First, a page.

Heat used to remotely control cells

September 30, 2020

Heat used to remotely control cells

"What if we could build a remote control for cells?" That was the wild idea Kelly Stevens and Daniel Corbett had.

Stevens, assistant professor of bioengineering and laboratory medicine and pathology at the UW School of Medicine, explains that if they were ever going to build an artificial tissue, like a liver, they would need a way to make sure all the cells in that tissue worked properly. She and Corbett, a Ph.D, student in bioengineering, showed that by using heat and cells engineered to respond to heat, they could get the cells to exhibit the functions in the right order.

"Someday, this will also hopefully be able to get scaled into these bigger organs that we could maybe someday transplant into a patient," Stevens says. "We’re not there yet but in order to get there we’re going to have to take these steps."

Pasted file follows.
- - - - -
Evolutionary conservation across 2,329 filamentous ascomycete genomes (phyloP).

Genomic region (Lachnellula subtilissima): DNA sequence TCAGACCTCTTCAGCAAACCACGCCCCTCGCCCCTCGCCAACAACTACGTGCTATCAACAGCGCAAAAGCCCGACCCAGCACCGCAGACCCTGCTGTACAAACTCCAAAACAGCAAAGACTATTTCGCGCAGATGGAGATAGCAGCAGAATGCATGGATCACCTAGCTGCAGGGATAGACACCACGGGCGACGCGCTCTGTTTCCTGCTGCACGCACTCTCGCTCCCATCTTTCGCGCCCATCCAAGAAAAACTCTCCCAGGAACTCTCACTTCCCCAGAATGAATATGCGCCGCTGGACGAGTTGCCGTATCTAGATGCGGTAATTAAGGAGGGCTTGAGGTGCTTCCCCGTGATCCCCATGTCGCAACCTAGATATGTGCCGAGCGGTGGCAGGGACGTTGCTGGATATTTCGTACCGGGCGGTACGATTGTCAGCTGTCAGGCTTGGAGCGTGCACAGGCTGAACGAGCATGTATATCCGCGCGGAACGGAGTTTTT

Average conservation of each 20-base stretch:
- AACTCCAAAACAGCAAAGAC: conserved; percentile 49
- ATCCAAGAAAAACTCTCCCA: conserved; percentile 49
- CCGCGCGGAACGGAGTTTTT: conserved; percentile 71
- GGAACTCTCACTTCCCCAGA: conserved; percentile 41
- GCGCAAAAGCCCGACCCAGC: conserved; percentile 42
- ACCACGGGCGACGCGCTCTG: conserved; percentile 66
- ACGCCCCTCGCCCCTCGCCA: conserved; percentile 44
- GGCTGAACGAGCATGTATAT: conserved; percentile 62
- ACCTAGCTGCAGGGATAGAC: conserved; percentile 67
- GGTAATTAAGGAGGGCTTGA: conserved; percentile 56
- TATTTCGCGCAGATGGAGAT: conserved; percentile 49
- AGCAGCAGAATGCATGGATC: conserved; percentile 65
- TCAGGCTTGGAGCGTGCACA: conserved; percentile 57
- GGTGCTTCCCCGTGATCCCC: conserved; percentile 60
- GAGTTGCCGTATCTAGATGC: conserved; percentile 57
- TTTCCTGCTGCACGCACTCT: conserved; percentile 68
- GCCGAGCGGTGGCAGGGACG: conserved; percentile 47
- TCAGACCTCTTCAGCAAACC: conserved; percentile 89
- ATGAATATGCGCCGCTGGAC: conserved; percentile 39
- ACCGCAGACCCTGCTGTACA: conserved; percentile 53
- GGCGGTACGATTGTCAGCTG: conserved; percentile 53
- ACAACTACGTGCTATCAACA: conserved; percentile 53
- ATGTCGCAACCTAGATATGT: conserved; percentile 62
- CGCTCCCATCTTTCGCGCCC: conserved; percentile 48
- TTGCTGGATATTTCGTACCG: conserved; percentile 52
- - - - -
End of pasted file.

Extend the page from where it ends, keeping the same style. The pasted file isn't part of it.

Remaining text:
Terms of appropriate usage of file downloads

  • News reporters and news organizations may freely republish and distribute videos, still images and audio files produced by UW Medicine and the University of Washington School of Medicine.
  • Works must be attributed/credited appropriately (for example, “UW Medicine” – as denoted in the file) and must not be used for commercial purposes.
  • These visual and audio files may not be used to exploit or misrepresent UW Medicine or the University of Washington.
  • UW Medicine often licenses still images and stock video from Getty Images, but we cannot grant republishing rights. You may not republish single image files, videos or animations credited to Getty Images.
  • Logos of UW Medicine and University of Washington Health Sciences schools may not be republished without explicit permission. Contact us by phone or email: 206.543.3620 or mediarelations@uw.edu